I will always remember the day I was told I have HIV. In 1992, the day after my 22nd birthday, I was informed by my commanding officer in the United States Marine Corps Reserve that I had tested positive for the virus.

I sat and cried for a long time that day. Then I told my best friend, and we sat and cried together. The advent of effective HIV treatment in 1996 was still a dream when I tested positive. I never expected to see 30. The next few years only reinforced that dread as I lost loved ones to AIDS.

My experience is far from unique. The early ’90s were trying times in the epidemic. The initial suffering of the ’80s had been compounded by the continuing crisis—with no end in sight. It was a challenge to believe that tomorrow would be better.

POZ founder Sean Strub thought otherwise. Frustrated by the media’s coverage of the AIDS epidemic, he launched the magazine in 1994 to amplify the voices of people living with HIV. Sean, who tested HIV positive in 1985, sold his life insurance policies to invest everything he had into the launch.

As Sean tells it in Body Counts, his 2014 memoir, “We tried to tell the story of the epidemic in all its complexities, through the experience of those with HIV. And we would do so in an attractive, engaging and hopeful format. On glossy paper.”

Twenty-five years later, POZ persists. We’ve seen the fight for effective treatment lead to the fight for expansion of access to that treatment. We’ve gone from countering the fear of people who have HIV to promoting the fact that being undetectable means not being able to transmit the virus sexually.

Through it all, the core of our mission has remained unchanged—to be a mirror for the HIV community. From cure research to celebrities, from treatment improvements to personal stories, our coverage reflects the journeys of all of us affected by the virus.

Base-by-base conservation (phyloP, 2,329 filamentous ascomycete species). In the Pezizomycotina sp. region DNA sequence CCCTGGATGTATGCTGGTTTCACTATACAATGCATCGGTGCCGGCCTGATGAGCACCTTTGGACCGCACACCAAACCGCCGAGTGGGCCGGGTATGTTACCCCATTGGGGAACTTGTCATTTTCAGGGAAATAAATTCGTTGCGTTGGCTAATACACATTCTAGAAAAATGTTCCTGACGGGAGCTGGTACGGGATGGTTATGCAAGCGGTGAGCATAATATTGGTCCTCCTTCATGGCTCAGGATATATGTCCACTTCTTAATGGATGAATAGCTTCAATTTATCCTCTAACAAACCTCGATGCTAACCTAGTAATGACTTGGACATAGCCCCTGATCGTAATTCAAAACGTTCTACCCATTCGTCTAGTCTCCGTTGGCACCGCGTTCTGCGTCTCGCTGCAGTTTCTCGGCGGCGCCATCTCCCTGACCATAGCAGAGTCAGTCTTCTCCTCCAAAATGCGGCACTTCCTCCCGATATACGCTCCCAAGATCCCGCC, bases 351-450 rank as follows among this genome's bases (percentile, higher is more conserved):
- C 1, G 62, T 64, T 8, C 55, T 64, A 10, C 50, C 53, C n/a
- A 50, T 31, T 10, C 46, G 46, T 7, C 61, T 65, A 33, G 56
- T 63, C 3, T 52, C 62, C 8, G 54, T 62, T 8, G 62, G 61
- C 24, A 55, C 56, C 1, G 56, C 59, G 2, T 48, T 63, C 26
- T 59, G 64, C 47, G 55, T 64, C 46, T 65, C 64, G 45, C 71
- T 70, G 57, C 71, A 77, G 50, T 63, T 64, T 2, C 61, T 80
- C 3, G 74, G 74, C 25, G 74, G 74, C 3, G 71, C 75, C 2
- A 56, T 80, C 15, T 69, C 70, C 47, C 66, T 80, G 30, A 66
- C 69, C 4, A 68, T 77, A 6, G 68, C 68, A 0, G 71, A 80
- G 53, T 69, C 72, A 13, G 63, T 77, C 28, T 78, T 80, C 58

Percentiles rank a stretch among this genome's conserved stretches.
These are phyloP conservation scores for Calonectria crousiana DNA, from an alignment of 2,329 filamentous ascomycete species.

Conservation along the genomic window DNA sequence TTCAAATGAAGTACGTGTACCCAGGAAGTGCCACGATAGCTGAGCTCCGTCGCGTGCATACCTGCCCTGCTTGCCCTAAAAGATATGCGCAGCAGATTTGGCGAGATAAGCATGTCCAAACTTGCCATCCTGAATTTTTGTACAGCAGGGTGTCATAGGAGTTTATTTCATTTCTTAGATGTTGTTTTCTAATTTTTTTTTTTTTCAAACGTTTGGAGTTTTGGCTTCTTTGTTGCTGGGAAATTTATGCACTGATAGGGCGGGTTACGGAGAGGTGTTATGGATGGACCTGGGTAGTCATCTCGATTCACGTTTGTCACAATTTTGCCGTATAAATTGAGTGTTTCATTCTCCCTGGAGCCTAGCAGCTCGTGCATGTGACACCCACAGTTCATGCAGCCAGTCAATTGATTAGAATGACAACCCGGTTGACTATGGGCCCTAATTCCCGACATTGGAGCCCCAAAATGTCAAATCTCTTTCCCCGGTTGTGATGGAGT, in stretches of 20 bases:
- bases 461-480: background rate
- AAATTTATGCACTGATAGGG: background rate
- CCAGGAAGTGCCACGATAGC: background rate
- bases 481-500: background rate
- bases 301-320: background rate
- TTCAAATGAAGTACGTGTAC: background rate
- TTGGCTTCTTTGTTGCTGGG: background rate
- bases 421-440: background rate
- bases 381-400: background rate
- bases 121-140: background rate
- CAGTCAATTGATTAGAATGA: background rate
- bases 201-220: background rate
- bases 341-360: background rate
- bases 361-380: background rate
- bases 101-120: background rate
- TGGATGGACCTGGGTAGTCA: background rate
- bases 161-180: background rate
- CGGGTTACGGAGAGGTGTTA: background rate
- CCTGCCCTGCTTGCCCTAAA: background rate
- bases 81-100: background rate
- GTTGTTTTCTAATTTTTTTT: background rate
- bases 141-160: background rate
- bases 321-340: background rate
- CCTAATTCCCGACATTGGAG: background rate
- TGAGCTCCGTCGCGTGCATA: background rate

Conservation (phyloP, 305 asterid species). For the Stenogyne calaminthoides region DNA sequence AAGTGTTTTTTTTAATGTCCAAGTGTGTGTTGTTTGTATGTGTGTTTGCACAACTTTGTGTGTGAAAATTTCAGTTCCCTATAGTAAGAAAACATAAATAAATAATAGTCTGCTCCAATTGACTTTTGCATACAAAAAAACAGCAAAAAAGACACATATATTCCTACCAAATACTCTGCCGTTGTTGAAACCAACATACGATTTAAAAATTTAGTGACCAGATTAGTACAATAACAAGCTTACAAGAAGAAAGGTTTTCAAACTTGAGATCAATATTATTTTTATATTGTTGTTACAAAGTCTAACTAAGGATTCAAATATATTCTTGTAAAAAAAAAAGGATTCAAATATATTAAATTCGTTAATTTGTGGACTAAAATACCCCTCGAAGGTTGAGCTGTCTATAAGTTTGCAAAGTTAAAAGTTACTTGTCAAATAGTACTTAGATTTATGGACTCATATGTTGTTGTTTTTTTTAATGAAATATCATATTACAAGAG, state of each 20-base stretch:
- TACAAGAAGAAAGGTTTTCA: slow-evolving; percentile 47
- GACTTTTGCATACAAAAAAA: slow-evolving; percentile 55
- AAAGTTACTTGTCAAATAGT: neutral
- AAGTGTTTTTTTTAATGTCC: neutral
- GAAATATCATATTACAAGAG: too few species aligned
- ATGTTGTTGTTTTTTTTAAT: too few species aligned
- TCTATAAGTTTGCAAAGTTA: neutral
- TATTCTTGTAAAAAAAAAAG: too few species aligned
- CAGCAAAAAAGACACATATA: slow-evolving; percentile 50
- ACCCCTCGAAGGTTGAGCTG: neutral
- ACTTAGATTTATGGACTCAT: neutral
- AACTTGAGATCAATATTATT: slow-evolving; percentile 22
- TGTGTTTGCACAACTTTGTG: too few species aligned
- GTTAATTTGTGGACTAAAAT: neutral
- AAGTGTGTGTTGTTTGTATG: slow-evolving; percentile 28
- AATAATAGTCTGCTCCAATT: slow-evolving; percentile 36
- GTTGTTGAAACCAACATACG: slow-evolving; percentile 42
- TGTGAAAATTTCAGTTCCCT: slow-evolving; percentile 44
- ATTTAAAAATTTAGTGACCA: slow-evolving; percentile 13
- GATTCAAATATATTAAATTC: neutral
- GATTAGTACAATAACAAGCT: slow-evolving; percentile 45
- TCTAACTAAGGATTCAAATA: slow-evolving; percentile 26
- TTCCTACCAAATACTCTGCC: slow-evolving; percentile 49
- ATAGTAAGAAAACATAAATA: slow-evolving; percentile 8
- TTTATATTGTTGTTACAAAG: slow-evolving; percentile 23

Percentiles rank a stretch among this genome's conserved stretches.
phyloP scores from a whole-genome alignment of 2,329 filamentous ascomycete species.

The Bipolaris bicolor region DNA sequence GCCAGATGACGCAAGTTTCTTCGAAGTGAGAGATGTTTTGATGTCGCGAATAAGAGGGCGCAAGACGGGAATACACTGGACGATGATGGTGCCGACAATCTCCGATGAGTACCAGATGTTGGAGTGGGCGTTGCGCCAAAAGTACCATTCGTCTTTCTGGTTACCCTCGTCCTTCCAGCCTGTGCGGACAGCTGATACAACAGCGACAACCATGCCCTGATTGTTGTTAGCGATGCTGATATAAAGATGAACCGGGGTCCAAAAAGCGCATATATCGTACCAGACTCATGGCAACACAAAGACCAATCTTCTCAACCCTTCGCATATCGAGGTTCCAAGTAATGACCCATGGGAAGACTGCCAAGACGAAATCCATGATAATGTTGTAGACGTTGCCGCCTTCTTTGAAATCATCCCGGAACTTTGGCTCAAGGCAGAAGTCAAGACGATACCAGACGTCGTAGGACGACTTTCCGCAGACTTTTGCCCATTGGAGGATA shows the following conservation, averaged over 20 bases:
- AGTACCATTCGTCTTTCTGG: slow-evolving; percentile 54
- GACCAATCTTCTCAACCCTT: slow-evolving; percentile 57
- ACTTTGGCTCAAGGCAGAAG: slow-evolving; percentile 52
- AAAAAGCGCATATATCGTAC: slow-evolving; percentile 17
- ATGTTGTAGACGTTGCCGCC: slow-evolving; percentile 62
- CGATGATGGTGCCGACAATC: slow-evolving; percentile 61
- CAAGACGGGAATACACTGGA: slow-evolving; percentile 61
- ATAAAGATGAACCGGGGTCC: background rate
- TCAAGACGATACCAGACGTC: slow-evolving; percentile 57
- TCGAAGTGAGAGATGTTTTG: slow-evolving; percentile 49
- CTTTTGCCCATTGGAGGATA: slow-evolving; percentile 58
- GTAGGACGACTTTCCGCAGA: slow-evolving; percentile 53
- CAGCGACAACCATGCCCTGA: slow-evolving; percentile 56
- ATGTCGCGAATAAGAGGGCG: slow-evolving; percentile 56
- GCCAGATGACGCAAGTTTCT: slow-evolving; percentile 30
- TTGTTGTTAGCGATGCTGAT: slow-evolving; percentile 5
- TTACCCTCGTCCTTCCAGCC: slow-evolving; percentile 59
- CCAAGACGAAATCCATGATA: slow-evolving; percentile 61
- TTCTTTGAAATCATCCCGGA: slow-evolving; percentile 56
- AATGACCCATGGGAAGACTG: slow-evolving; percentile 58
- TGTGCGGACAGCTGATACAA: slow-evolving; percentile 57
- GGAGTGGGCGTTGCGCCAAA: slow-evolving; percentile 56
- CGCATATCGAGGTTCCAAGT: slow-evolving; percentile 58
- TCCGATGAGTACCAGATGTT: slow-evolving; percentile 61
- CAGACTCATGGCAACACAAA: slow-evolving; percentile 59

In that spirit, for our 25th anniversary book cover, we created a collage of people (as well as dogs, artwork, a Muppet and more) spotlighted on our covers through the years. Although it’s not exhaustive, the image is representative of our content.

The book cover was inspired by the cover of our April/May 2019 print magazine. In that issue, we caught up with 25 advocates who were deeply affected by their appearance on the cover. That feature story is reprinted in this book. Whatever the outcomes, appearing in POZ marked a milestone for them in their lives.

I certainly know what POZ meant to me as a reader, well before I had the honor of being editor-in-chief. I don’t recall exactly which cover I saw first, but I can say for sure that I was captivated by the Pedro Zamora cover. That was the third issue of the magazine. All our covers and issues up to our 25th anniversary are highlighted in this book.

We hope you enjoy this retrospective of 25 years of POZ, and we thank you for reading!